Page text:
Strong working memory curbs daydreaming

Research institution: University of North Carolina at Greensboro

Research title: For Whom the Mind Wanders, and When: An Experience-Sampling Study of Working Memory and Executive Control in Daily Life

Researchers: Michael J. Kane, Leslie H. Brown, Jennifer C. McVay, Paul J. Silvia, Inez Myin-Germeys, Thomas R. Kwapil

Training program used in research: None.

Published: Psychological Science, 2008. Volume 18, Number 7.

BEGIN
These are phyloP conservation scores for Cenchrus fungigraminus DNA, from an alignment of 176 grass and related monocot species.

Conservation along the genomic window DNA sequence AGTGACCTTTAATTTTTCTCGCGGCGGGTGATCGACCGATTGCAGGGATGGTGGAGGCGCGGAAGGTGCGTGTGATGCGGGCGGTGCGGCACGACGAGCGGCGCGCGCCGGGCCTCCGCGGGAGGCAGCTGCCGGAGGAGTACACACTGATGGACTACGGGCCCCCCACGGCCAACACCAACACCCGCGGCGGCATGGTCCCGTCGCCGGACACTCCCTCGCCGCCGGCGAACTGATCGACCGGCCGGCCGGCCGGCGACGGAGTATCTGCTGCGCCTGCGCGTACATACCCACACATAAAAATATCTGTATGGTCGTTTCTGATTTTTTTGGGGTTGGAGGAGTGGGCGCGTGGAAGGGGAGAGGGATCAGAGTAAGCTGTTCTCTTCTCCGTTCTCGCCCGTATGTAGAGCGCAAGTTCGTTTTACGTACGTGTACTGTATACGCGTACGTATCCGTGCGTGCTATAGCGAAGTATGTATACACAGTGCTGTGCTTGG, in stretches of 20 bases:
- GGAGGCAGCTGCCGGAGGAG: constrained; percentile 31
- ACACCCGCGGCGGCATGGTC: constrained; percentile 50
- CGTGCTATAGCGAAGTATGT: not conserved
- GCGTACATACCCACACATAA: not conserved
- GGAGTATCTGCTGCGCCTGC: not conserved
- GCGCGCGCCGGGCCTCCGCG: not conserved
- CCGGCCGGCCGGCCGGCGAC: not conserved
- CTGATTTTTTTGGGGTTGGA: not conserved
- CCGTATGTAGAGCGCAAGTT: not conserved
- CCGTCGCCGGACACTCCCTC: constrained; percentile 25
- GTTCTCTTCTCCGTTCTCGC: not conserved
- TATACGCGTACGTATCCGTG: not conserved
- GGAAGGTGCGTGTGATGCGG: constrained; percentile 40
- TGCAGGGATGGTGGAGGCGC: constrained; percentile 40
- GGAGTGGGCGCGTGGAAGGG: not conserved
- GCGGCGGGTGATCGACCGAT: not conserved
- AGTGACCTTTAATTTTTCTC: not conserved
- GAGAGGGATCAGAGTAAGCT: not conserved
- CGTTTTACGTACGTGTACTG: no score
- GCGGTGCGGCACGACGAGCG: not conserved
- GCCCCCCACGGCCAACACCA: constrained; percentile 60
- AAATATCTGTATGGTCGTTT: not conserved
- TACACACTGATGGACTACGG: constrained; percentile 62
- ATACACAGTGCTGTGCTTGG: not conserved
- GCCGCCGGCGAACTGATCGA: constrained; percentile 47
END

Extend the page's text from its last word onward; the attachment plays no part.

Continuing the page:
Abstract An experience-sampling study of 124 under-graduates, pretested on complex memory-span tasks, ex-amined the relation between working memory capacity (WMC) and the experience of mind wandering in daily life. Over 7 days, personal digital assistants signaled subjects eight times daily to report immediately whether their thoughts had wandered from their current activity, and to describe their psychological and physical context. WMaC moderated the relation between mind wandering and activities’ cognitive demand. During challenging activities requiring concentration and effort, higher-WMC subjects maintained on task thoughts better, and mind-wandered less, than did lower-WMC subjects. The results were there-fore consistent with theories of WMC emphasizing the role of executive attention and control processes in determining individual differences and their cognitive consequences.